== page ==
I'm lost without any resources

Discussion in 'General Parenting' started by artsyjessica, Jul 7, 2011.

  1. artsyjessica

    artsyjessica New Member

    Please help. My name is Jessica, I'm a 29 year old single mommy to two little boys. CT age 4.5 recently diagnosed with ODD, ADHD and Obsessive Compulsive Disorder (OCD). I also have a 3 year old (GT) who is starting to emulate big brother's behaviors, but acts perfectly "normal" when brother is not around. A little background, CT was kicked out of preschool a year ago (at age 3) for agressive behavior towards other children. I took him to his peditrician who diagnosed him ADHD, but too young to medicate. Sent us on our way. I got him back into preschool and he was kicked out again just a couple of months ago for the same thing. He was already on thin ice with the school when he threw a toy at a teacher and split open her eye! They kicked him out on the spot, leaving me with no where to take him, and home from work while I figured it out. Being a single mom with no financial help from his father, this worked a hole in our bank account. I was able to find a stay at home lady to watch him, but it's not doing him any good gearing up for kindergarten this August. He EXTREMELY intelligent. I mean it... ready for Harvard. :) But... way behind socially and behaviorally. I couldn't get him an appointment to see a psychologist for 2 1/2 months! So, I had to get creative and get my boy some help. I ended up taking him to the emergency room and talking to the dr on call. They were able to see the immediate need and I've since gotten him reffered to a psychologist who reffered him to a psychiatrist. He now sees a psychologist once a week and a psychiatrist once a month for medication. He's on 1 mg of resperidone as well as depikene. He's about to start kinder, and I'm so affraid that he'll be kicked out with-in the first week. Getting him and IEP or 540 is near impossible in our school district. I know it's because they do not want to set aside the funding in their already stretched budget. To make matters worse, the district just fired all of the aids and is raising class sizes. Just the thought of him in all-day kinder with 25-28 kids, with no aid (and no nap) scares me. He'll never make it. He couldn't even sit for his psychologist for 5 mins before getting up at 2 1/2 mins and hitting me! I need some encouragement and possible state resources?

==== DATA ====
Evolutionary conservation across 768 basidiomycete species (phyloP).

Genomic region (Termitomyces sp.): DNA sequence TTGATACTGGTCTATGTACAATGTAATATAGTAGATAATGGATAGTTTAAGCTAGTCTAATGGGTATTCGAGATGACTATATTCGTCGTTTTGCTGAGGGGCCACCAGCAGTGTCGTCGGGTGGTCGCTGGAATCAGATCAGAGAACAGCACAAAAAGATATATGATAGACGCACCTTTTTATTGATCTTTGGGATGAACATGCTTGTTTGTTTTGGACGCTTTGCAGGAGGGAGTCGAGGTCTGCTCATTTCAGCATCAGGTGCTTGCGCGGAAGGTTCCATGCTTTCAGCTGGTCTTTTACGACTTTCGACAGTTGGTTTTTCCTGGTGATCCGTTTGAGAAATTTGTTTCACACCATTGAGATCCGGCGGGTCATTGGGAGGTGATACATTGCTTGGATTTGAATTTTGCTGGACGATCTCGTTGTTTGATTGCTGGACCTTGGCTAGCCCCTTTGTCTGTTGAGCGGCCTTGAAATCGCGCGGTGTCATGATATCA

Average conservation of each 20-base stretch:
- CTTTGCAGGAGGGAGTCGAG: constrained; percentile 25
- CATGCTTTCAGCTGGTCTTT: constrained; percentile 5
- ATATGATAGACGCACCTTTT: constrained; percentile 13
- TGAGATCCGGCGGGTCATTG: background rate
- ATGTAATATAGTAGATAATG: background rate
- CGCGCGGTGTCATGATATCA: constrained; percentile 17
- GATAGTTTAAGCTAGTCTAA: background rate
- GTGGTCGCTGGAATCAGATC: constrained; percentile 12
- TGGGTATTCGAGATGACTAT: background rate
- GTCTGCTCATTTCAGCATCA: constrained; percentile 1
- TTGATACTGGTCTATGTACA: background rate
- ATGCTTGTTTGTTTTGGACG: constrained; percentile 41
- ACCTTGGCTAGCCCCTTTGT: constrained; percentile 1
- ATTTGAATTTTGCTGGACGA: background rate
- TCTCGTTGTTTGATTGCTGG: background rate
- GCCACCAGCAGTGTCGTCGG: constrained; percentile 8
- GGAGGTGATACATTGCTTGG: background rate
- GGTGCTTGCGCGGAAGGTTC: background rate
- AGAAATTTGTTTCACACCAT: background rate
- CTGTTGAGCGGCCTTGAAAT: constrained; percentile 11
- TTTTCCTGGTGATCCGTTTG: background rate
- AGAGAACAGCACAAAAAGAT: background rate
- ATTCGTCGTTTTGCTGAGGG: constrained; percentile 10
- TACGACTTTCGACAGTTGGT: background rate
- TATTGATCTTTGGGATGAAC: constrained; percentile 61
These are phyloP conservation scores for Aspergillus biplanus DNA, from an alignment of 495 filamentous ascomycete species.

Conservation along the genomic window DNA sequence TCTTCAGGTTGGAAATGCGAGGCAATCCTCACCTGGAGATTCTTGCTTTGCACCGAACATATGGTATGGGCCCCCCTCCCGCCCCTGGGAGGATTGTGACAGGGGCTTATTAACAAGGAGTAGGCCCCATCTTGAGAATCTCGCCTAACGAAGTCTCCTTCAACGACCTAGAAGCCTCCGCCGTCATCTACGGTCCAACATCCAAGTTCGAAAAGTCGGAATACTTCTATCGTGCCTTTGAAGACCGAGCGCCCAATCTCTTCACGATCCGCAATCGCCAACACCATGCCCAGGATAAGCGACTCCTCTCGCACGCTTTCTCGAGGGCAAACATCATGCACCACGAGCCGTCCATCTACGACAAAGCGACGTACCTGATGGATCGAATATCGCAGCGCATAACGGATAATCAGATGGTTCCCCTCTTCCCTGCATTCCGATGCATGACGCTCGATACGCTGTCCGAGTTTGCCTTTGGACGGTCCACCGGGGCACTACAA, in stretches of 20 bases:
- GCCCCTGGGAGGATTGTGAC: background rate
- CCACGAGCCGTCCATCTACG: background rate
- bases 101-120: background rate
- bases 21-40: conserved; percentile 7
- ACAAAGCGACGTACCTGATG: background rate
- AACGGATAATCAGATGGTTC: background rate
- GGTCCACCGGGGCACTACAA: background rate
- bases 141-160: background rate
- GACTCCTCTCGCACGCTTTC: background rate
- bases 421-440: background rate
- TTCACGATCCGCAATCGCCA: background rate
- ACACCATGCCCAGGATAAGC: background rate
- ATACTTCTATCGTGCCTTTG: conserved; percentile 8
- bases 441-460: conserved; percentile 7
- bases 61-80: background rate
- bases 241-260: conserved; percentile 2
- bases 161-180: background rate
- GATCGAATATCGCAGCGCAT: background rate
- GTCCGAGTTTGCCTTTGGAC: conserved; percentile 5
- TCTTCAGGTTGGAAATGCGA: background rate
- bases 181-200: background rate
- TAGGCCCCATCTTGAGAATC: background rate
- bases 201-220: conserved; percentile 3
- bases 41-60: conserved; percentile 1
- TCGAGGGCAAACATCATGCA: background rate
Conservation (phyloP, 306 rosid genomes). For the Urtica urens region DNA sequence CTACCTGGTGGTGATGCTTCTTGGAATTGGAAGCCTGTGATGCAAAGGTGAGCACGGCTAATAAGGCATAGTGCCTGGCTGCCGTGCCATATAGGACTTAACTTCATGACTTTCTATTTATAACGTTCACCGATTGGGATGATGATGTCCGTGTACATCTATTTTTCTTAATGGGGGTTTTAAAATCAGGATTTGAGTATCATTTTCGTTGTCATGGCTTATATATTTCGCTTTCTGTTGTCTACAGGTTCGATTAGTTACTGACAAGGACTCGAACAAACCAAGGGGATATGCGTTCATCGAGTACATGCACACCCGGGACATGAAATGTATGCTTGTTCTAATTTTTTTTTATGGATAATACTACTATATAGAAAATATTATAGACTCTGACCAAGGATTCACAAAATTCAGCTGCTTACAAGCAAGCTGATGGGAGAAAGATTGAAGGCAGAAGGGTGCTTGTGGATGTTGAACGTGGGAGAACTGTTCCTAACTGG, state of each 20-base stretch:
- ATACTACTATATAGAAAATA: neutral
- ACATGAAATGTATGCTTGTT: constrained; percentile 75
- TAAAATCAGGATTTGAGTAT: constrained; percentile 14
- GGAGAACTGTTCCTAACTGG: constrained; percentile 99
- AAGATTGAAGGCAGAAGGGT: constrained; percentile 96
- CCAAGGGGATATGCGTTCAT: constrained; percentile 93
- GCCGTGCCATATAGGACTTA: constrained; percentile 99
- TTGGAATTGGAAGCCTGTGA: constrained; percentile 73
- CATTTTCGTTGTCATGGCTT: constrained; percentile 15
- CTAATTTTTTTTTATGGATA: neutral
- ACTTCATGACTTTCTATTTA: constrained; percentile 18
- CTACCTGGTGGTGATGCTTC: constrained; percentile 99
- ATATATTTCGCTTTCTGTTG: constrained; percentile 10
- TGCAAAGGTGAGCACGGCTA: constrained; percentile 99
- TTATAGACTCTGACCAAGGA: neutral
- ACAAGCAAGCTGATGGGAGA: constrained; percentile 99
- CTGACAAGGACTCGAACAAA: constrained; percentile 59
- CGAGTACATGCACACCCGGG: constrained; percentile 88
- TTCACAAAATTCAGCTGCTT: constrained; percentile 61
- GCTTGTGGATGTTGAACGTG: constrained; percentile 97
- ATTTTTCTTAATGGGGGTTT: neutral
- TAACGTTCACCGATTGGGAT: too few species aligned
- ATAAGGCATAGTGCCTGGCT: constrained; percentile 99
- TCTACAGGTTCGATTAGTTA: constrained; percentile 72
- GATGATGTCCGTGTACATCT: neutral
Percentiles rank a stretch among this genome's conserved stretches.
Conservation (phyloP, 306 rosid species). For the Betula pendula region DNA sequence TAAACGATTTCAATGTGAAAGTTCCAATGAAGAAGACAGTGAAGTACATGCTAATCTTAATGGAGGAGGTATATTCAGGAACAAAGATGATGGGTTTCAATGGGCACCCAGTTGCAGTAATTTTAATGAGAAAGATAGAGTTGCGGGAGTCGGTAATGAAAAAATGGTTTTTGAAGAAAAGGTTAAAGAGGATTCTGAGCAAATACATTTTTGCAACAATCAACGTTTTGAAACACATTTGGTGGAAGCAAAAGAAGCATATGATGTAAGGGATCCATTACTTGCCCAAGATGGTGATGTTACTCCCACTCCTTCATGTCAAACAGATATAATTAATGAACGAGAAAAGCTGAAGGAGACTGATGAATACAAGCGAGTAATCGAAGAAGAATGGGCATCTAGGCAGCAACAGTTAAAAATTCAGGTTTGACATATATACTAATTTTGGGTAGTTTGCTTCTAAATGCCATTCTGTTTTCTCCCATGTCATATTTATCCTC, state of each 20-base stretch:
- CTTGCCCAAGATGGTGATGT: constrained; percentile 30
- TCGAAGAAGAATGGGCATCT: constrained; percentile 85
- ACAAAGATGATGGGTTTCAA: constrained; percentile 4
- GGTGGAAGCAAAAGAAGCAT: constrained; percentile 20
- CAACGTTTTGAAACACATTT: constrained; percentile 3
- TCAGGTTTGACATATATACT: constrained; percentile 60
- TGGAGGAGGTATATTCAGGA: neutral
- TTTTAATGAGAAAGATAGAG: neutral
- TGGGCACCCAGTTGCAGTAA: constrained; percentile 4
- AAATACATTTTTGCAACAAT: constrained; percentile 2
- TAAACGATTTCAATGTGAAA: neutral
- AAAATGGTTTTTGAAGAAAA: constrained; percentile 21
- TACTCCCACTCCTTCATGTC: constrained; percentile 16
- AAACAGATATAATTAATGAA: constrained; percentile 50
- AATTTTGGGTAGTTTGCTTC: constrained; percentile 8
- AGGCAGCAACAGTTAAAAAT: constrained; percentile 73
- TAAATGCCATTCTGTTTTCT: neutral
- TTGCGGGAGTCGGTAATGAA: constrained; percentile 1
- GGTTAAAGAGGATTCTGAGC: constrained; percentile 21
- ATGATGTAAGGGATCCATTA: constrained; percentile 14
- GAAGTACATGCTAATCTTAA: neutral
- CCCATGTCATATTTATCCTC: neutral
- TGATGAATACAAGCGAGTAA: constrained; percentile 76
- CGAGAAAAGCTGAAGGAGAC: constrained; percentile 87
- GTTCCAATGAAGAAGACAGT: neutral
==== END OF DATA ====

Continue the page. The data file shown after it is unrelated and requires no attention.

2. HaoZi

    HaoZi Guest

    This isn't an exact science, but I'm seeing a lot of red flags for high functioning Autism Spectrum Disorders (ASD). Has anyone even suggested he be tested? Has he seen a neuropsychologist for a full evaluation? Been tested for allergies?
    I thought every state required quiet/nap time in kindergarten (not that it will solve this, but it might be one thing you don't need to worry over).
    *hugs* and welcome aboard hon. Others will be along with more in-depth questions to help guide you. Have you read The Explosive Child by Ross Greene yet?
  3. InsaneCdn